As an architect, you design for the present, with an awareness of the past, for a future which is essentially unknown.
Sustainability can't be like some sort of a moral sacrifice or political dilemma or a philanthropical cause. It has to be a design challenge.
A shoe is not only a design, but it's a part of your body language, the way you walk. The way you're going to move is quite dictated by your shoes.
If you don't design your own life plan, chances are you'll fall into someone else's plan. And guess what they have planned for you? Not much.
The universe we observe has precisely the properties we should expect if there is, at bottom, no design, no purpose, no evil, no good, nothing but blind, pitiless indifference.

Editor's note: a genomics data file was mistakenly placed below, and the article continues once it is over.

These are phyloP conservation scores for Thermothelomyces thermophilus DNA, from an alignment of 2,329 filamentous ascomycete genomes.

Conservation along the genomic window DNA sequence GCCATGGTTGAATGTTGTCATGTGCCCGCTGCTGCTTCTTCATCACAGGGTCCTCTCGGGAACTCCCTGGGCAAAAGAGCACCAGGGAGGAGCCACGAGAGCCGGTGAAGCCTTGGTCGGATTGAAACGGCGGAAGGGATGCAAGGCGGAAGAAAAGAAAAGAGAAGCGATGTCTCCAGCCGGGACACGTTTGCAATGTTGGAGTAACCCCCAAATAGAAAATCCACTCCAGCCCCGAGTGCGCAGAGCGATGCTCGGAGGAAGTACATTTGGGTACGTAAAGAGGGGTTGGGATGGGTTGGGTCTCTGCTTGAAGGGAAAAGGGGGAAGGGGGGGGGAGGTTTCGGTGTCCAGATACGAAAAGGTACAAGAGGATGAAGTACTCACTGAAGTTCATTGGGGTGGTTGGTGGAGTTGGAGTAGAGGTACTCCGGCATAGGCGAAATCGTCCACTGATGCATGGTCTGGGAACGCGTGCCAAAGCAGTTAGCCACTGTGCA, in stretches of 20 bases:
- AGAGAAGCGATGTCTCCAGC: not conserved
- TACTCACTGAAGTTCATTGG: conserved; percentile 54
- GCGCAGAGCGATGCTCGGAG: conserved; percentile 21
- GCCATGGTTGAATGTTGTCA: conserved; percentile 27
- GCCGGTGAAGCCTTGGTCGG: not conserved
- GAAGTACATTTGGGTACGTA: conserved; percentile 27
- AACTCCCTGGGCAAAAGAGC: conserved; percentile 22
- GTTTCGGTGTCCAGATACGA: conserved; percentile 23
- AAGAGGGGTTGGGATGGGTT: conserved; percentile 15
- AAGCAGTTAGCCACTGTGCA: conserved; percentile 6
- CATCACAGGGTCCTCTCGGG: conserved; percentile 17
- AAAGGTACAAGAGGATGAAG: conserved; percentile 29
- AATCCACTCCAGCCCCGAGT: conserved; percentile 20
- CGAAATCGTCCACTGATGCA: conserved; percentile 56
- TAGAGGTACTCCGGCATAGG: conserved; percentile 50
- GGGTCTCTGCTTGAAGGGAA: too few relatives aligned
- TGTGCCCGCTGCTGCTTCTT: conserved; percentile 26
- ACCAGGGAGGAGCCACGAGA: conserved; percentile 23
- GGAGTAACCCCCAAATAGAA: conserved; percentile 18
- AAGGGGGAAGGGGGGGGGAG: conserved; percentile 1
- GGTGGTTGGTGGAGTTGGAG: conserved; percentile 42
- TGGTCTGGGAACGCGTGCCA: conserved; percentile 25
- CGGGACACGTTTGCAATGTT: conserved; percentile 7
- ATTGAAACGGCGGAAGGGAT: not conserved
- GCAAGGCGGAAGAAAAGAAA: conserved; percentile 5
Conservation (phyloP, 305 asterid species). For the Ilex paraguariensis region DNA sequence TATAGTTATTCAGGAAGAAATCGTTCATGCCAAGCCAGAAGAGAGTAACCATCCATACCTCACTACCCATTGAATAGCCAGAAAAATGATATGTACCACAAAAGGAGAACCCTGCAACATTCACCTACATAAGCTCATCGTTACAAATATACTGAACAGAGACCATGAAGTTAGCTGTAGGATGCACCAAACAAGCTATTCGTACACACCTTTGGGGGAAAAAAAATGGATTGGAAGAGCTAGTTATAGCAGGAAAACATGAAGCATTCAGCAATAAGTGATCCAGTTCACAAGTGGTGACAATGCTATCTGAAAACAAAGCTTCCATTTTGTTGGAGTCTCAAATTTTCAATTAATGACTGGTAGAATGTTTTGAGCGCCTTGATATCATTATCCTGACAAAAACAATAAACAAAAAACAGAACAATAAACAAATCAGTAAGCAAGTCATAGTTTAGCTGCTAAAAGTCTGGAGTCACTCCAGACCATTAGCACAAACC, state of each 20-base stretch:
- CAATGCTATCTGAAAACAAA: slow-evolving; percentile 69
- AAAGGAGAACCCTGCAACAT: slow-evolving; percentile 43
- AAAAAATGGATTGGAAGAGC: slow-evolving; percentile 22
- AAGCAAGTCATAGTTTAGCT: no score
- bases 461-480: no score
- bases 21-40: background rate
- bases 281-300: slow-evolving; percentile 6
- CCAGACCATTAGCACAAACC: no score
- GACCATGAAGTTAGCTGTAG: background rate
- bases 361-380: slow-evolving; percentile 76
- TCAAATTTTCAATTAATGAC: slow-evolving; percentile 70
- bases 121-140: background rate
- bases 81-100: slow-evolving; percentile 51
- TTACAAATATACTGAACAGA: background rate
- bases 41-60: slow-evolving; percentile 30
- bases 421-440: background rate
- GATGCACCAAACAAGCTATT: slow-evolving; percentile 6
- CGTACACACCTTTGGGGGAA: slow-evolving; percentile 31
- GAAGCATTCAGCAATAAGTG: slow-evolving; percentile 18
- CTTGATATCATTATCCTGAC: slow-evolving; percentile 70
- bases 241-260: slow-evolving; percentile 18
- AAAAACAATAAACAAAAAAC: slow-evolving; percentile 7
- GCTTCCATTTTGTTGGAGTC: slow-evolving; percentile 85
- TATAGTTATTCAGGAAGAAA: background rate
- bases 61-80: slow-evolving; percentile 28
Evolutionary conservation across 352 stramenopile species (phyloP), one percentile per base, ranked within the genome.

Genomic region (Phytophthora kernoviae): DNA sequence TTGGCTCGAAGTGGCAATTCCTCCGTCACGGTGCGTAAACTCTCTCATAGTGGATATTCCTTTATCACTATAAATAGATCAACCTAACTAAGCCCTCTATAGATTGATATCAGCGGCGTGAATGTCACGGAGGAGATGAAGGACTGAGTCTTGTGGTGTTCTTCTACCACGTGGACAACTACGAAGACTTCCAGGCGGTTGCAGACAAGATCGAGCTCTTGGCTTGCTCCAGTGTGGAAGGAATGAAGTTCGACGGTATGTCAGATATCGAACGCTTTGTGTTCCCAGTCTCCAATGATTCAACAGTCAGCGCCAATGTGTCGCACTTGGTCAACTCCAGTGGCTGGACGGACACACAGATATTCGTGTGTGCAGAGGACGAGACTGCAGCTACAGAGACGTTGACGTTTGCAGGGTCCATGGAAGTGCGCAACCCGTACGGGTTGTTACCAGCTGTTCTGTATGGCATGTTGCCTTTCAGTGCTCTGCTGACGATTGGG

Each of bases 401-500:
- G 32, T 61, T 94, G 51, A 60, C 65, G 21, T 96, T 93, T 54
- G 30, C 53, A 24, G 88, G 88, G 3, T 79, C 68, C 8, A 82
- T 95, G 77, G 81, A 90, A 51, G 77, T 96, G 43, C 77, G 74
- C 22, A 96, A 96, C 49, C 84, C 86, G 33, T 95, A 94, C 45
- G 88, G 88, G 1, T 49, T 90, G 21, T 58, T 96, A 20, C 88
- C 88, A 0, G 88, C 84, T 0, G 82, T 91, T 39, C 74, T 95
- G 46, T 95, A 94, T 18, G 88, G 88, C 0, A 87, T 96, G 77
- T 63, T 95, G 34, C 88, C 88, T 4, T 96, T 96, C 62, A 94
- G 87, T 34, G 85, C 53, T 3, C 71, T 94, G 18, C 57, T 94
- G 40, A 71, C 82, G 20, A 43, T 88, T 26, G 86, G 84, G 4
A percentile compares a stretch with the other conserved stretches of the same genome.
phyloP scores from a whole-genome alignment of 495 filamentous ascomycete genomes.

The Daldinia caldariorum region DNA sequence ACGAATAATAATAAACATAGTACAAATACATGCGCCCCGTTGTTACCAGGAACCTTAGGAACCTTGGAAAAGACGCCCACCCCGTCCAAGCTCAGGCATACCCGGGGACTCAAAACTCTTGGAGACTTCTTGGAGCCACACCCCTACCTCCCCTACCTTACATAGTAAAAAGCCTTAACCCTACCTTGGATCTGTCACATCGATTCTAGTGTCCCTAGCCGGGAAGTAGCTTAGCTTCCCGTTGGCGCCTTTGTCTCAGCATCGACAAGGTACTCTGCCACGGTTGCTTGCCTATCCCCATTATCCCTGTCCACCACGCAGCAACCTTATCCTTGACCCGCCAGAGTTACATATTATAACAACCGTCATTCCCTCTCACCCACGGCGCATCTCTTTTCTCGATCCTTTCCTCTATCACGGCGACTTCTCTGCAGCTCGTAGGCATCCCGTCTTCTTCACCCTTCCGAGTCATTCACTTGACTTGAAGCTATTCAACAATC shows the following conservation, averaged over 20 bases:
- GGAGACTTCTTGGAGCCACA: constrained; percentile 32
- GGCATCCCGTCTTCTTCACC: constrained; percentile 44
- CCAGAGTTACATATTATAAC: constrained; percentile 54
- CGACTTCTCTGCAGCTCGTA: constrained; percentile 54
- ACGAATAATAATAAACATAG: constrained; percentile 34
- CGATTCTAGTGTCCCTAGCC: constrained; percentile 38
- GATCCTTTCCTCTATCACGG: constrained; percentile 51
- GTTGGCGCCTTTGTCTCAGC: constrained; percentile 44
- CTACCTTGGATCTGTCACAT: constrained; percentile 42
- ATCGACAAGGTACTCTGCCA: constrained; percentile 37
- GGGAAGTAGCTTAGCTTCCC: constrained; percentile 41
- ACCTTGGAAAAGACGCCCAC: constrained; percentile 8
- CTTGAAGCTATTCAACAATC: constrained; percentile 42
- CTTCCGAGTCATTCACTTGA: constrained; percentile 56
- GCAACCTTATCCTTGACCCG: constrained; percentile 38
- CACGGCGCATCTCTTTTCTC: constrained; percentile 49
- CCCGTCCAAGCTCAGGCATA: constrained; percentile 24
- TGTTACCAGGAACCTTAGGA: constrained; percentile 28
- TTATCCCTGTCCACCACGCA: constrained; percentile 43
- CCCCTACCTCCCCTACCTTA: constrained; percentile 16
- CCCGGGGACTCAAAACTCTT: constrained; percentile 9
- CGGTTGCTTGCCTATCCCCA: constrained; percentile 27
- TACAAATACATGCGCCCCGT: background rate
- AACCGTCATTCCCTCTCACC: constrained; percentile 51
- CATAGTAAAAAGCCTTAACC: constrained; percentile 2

Almost all quality improvement comes via simplification of design, manufacturing... layout, processes, and procedures.
A chair is a very difficult object. A skyscraper is almost easier. That is why Chippendale is famous.
Space and light and order. Those are the things that men need just as much as they need bread or a place to sleep.
Everyone wants an iPhone, but it would be impossible to design an iPhone in China because it's not a product; it's an understanding of human nature.
Design must be functional, and functionality must be translated into visual aesthetics without any reliance on gimmicks that have to be explained.
I have an all-Japanese design team, and none of them speak English. So it's often funny and surprising how my ideas end up lost in translation.